San Diego Chargers linebacker Manti Te'o bats the ball away from Campbell, and it bounces out of the back of the Chargers end zone.
How is this play scored?
It was a dark and stormy night at EverBank Field.
The natural grass was soaking wet, mud had caked on everything and the hometown Jacksonville Jaguars had long since exhausted their supply of dry, clean footballs. So had the visiting New York Jets, who had only brought a few.
As the Jets lined up to take what would be their final drive, center Nick Mangold requested a fresh ball, as was his right.
With no suitable alternatives, could the referees call for a ball from the stands?
Imagine having to make these calls in an instant, surrounded by over 100 angry behemoths who don't like you, in a room full of 65,000 angry loonies who don't like you, while an audience of millions watches everything you do with a jaundiced eye.
If you're lucky, only a small percentage of them will accuse you of being an idiot, a cheat, a degenerate thief or a fan of the other team. If not...well, let's not think about that.
Well, how did you do? Share your results in the comments!
Question 1: 3
See: Rule 4, Section 2, Article 2.
Refusal to comply with the rules of the coin toss is a foul and grants the other team the choice to receive or choose ends at the start of the first half, second half and overtime.
Question 2: 1
See: Rule 4, Section 4 and Accepted Ruling 4.7.
The clock stops on a sack until the ball is re-set, but the play clock starts when the ref signals for time to stop. But the exception is that in the last two minutes of the half, the clock does not stop. It's just a normal play.
Editor's note: An earlier version of this article misstated that Answer No. 2 is correct. That would only be true outside of the final two minutes of a half.
Question 3: Both 2 and 3
Two is per Rule 12, Section 4, Article 3. Per 12-4-3, though, an illegal kick can be ruled a palpably unfair act.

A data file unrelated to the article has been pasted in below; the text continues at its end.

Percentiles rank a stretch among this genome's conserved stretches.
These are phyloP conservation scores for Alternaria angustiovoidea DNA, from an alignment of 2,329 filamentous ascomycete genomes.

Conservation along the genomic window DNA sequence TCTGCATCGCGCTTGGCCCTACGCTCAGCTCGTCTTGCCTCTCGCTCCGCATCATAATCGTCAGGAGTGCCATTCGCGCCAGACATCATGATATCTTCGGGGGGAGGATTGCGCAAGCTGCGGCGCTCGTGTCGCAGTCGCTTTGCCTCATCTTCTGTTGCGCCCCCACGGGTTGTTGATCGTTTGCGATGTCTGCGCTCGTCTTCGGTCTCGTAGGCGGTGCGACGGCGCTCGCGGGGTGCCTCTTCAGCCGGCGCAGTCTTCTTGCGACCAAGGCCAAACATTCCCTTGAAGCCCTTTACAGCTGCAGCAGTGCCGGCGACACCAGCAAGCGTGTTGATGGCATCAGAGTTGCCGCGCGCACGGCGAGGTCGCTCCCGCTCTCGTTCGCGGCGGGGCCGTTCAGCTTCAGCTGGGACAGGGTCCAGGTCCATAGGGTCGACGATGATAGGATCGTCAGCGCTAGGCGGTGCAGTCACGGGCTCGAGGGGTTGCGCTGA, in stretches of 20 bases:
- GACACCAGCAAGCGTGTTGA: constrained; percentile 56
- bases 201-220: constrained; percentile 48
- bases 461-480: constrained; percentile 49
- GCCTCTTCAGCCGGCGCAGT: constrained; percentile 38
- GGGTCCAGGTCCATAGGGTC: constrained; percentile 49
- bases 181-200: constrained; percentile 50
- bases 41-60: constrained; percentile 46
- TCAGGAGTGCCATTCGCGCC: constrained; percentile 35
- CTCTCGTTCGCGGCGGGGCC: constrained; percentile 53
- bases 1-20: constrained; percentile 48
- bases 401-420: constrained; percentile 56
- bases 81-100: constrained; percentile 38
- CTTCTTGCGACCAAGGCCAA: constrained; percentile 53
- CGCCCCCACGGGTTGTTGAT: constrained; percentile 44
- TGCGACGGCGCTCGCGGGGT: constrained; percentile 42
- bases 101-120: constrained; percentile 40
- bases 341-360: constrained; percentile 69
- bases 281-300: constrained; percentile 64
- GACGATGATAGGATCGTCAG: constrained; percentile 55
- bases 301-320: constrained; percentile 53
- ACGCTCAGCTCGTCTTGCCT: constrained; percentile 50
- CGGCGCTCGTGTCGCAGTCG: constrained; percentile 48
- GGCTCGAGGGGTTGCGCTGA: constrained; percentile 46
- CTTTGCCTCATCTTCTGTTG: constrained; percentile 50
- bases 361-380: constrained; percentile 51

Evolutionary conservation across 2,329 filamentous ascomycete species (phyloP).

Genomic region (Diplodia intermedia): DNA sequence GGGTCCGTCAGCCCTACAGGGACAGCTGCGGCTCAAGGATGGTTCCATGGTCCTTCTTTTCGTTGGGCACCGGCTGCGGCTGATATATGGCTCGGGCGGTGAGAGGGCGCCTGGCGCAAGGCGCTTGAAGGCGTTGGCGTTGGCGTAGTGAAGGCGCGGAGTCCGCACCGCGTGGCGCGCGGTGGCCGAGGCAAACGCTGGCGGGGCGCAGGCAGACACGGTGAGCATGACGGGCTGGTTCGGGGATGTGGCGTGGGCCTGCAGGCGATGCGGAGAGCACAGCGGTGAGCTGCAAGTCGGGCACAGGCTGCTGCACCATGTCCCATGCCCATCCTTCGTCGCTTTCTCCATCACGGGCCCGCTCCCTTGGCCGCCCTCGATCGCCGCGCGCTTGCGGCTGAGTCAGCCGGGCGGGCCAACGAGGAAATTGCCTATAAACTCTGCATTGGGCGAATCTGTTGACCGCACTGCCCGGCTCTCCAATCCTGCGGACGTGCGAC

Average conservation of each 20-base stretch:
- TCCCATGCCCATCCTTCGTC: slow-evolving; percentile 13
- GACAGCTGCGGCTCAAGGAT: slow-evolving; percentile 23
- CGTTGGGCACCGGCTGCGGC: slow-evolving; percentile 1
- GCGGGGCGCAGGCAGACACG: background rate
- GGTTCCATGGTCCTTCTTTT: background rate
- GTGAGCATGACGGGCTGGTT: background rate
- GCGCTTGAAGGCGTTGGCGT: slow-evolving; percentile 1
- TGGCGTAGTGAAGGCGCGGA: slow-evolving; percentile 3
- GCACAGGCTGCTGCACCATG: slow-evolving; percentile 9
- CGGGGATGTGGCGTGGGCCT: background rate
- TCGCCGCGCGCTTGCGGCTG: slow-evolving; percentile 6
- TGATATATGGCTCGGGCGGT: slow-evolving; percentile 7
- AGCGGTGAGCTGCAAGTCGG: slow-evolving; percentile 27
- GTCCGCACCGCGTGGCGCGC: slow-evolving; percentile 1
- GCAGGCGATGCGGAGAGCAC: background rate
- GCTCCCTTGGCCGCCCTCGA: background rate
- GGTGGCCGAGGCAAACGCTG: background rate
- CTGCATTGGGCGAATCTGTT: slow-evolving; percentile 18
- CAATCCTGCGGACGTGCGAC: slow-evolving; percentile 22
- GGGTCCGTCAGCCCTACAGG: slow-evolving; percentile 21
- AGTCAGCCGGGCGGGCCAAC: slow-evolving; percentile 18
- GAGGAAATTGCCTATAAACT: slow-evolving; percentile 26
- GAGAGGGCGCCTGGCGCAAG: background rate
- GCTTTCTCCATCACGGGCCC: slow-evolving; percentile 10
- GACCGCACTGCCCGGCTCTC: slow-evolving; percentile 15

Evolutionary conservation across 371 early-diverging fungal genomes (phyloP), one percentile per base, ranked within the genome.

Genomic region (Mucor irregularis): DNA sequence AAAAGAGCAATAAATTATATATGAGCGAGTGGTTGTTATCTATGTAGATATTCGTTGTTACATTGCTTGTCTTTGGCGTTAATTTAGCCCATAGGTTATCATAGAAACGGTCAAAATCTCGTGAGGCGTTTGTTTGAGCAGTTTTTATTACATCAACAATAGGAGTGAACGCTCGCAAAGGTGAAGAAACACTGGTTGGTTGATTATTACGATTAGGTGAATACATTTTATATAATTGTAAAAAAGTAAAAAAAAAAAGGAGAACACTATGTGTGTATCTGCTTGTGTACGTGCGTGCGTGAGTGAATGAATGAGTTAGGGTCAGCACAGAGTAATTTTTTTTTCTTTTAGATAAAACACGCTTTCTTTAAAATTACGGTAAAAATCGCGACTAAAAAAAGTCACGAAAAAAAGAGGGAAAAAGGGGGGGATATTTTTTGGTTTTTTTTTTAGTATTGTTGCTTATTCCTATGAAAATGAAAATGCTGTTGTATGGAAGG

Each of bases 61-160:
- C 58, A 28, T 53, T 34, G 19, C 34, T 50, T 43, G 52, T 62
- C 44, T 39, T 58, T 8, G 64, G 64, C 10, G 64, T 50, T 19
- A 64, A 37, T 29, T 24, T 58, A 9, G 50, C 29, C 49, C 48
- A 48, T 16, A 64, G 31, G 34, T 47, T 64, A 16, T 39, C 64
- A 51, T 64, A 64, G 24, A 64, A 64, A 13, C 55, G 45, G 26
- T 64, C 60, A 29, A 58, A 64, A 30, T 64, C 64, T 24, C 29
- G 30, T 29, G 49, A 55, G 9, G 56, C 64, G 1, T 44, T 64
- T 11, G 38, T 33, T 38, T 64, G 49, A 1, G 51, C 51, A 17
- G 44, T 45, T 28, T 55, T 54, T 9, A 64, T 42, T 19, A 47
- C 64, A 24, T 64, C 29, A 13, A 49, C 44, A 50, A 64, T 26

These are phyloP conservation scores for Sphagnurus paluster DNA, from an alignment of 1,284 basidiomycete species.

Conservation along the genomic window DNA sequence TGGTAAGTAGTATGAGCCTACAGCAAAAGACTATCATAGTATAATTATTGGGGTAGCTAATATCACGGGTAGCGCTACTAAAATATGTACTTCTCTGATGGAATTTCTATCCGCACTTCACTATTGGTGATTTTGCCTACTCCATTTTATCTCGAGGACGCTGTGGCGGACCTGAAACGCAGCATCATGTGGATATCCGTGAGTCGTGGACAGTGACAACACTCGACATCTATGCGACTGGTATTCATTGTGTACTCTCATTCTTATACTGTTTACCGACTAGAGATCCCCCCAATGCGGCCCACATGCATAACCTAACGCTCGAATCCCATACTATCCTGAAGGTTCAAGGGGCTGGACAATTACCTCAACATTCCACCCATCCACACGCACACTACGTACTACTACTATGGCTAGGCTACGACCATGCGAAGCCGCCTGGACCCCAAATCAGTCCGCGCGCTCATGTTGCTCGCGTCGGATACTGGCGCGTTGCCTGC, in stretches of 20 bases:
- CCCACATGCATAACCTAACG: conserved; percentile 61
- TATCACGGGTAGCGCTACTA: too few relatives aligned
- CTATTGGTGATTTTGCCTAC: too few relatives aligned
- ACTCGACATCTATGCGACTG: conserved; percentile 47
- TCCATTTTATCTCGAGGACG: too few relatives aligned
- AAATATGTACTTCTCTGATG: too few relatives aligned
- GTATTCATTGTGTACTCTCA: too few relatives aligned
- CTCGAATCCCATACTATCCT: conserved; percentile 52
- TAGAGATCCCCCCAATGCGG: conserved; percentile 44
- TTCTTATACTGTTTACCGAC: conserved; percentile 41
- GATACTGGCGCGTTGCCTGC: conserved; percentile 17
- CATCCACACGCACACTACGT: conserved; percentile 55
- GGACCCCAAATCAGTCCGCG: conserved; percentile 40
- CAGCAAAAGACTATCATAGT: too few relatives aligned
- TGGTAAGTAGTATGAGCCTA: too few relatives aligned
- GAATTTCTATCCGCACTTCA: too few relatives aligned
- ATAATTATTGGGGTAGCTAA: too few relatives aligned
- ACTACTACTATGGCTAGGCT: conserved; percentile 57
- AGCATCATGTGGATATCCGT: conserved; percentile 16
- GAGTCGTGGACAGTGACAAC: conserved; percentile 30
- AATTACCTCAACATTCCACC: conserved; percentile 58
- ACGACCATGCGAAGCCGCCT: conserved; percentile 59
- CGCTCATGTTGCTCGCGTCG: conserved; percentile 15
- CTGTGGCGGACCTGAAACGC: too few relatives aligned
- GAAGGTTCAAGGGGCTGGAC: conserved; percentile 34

Per 12-3-3, a palpably unfair act can result in player disqualification, and the referee and crew may assess a penalty of whatever distance they judge fair, including awarding a score.
Question 4: 1
Per Rule 11, Section 4, Article 3, a team that fields a punt with a fair catch may immediately make a fair catch kick from the yard line of the fair catch, with the holder placing the the ball directly on that yard line (no snap), and the kicker getting a free run-up as on a kickoff.
The team defending a fair catch kick must line up at least 10 yards back past the line of scrimmage. This is allowed even if time expires before the fair catch is made (see Rule 10, Section 2, Article 4).
The fair catch kick was last attempted by the Green Bay Packers against the Detroit Lions in 2008, and the 69-yard try fell just short.
Question 5: 1
See: Rule 11, Section 5, Article 1.
A foul committed in the end zone does result in a safety, but if a player intercepts a ball in his own end zone and then completes an illegal forward pass while still in the end zone, the ball remains alive.
If the illegal forward pass is instead intercepted, the ball still remains alive, and the second interceptor may advance the ball and score.
Question 6: 3
See: Rule 16, Section 1, Article 3.
In the regular season, if the entire overtime period elapses without a score, the game ends in a tie—regardless of whether both teams have had a possession.
In the playoffs, a second overtime period would commence (and as many after that as were necessary to determine a victor).
Question 7: 2
See: Rule 15, Article 5.
Unlike other sports, such as soccer, where an on-field official is responsible for keeping time, the publicly displayed scoreboard time is the official time. That said, one of the responsibilities of the line judge is to be the manual timekeeper.
In case the scoreboard becomes inoperative, the line judge keeps the official time.
The line judge is also responsible for notifying the referee of certain important time intervals, and the referee may consult the line judge for his manual time estimate.
A field captain of either team may ask a line judge for a time-remaining estimate up to three times per half.
Question 8: 3
See: Rule 14, Section 6 and Accepted Ruling 14.62.
A disqualification can't be declined. However, penalty distance can be declined (such as when a punting team takes an intentional delay of game to give their punter more room).
In this case, the Bengals accept both penalties but only the distance of one.
Question 9: 2
See: Rule 11, Section 3, Article 2 and Accepted Ruling 11.4.
Ordinarily, this results in a safety. When this happens after a touchdown, the attempting team is awarded one point.
Question 10: 1
See: Rule 2, Section 2.
It's the home team's responsibility to furnish usable balls, but if their supply runs out, the visiting team can be asked for some of theirs.
In the case of poor field conditions, a center can request a fresh ball. If neither team can supply one, the officials may use the "best available ball."
By rule, this must be reported to the commissioner.